The research found that pressure from peers and strangers can lead to children and young people feeling the need to spend money on in-game purchases, as well as influences from other areas such as YouTube gamers. Game design can also influence children and young people with the basic game being "free" but to progress spending is required.

Often the spending can be for what are known as 'loot packs' where the player does not know what they are going to get until after they have spent the money. This however presents a catch 22 as young people want to progress, but do not know what they will get and whether it will help them, aka gambling. Children and young people may not however see it as gambling, and arguably to some the money is not real as they do not see cash changing hands. As the report highlights, there is a need to ensure that children and young people are taught to be digital citizens, further reiterating the need to know how to keep themselves safe online.

NSPCC report - report cover

Protecting disabled children from sexual abuse

We are all aware of the statistic that children with disabilities are over 3x more likely to be abused. This research by the NSPCC looks specifically at sexual abuse recognising that whilst a lot of work has been done with professionals, there is a lack of knowledge about parent's understanding. Of note is that parents recognised the increased vulnerability, but would rarely discuss it with others. The report however also found that parents would take individual steps to protect their child, but that this could also actively serve to limit their child's experiences, with many parents reporting that their child could only access activities if they were there.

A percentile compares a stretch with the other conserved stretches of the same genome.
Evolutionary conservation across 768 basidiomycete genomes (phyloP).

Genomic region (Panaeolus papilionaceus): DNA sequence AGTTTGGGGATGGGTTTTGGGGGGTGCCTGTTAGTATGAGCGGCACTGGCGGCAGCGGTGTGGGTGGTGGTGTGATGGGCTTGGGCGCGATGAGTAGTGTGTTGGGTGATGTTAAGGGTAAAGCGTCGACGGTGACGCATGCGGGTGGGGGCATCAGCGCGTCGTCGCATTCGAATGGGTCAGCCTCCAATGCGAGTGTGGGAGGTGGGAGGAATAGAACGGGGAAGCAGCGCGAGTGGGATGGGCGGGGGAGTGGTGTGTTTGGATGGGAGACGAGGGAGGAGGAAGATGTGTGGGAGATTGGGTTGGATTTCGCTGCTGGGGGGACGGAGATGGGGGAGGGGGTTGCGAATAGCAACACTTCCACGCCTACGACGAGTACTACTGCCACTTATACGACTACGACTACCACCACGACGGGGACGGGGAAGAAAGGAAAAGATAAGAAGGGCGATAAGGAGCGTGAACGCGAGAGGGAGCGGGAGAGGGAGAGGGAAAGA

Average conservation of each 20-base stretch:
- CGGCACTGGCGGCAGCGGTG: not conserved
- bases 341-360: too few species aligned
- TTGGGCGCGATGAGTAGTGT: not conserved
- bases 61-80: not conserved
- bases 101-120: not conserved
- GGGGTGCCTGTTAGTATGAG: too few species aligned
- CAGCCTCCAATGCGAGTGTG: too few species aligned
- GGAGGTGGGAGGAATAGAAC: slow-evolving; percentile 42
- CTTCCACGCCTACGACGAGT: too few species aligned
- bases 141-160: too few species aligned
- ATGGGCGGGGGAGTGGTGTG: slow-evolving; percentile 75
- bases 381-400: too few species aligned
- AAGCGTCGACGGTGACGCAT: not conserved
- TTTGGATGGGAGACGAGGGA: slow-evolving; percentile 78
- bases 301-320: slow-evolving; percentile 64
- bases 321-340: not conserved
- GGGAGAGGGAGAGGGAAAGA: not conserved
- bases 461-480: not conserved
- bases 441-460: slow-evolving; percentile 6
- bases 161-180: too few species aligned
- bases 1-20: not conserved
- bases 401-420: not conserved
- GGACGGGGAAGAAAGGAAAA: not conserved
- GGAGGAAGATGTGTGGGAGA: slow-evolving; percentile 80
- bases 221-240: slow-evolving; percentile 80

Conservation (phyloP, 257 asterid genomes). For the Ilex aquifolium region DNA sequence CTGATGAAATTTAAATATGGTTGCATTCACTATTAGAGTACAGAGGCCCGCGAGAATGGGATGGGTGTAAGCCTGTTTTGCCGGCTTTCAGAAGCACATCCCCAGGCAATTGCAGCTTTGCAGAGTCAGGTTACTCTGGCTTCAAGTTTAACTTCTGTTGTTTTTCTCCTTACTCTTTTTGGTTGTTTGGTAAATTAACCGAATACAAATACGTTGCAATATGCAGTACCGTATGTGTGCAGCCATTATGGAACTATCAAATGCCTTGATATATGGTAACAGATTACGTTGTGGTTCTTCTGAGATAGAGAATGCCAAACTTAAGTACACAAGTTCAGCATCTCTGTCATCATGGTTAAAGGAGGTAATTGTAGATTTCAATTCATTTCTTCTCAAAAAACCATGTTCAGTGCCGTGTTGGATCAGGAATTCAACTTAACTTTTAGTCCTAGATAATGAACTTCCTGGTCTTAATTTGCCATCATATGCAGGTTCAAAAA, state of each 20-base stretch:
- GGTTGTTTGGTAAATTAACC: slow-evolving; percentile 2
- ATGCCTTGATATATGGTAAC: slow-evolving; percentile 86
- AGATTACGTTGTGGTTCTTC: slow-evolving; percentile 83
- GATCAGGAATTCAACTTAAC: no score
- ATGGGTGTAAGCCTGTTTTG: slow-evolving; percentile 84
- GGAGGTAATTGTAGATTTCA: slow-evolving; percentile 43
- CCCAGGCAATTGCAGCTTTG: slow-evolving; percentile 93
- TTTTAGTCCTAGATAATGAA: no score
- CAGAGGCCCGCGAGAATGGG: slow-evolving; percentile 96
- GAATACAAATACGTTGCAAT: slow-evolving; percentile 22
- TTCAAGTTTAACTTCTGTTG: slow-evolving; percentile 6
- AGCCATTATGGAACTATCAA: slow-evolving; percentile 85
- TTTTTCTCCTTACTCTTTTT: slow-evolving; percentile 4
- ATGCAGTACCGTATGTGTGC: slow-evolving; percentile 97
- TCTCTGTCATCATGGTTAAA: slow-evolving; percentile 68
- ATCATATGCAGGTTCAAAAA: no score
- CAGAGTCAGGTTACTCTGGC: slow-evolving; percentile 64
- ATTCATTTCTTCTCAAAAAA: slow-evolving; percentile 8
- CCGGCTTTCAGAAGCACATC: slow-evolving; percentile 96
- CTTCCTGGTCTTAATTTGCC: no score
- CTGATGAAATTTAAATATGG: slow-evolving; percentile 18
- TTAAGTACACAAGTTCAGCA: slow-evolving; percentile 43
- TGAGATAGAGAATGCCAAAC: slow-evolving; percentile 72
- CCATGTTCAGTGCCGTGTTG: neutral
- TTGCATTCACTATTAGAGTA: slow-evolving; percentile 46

The research found that many parents were aware that over-protection was not ideal as a long term strategy to keep their child safe, but they felt that they had to do whatever was necessary.

When looking at what would help, parents identified appropriate and accessible sex and relationship education for disabled children including everyone working together to deliver consistent messages about safe touch, choice and control and the young person speaking out when they feel unsafe. This would include support plans identifying appropriate communication methods and tools ensuring that children and young people have access to a number of people who understand their communication method. Parents also considered it important to have safe spaces where they can talk about issues such as sexual abuse and share ideas.

It is of note that this research identifies that even with the current international focus on sexual violence, harm and harassment, sexual abuse continues to be a taboo subject. It is important that all children and young people with disabilities, regardless of level of need, have the same access to support and safe care as non-disabled children. This applies to all children with disabilities regardless of level of need or provision that they are in.

Who are we?

Safeguarding Network recognise that the demands on schools are increasing from every aspect. Safeguarding is no exception. Using our front-line safeguarding experience and knowledge we develop resources to help schools meet their safeguarding requirements with the aim of helping lighten the load.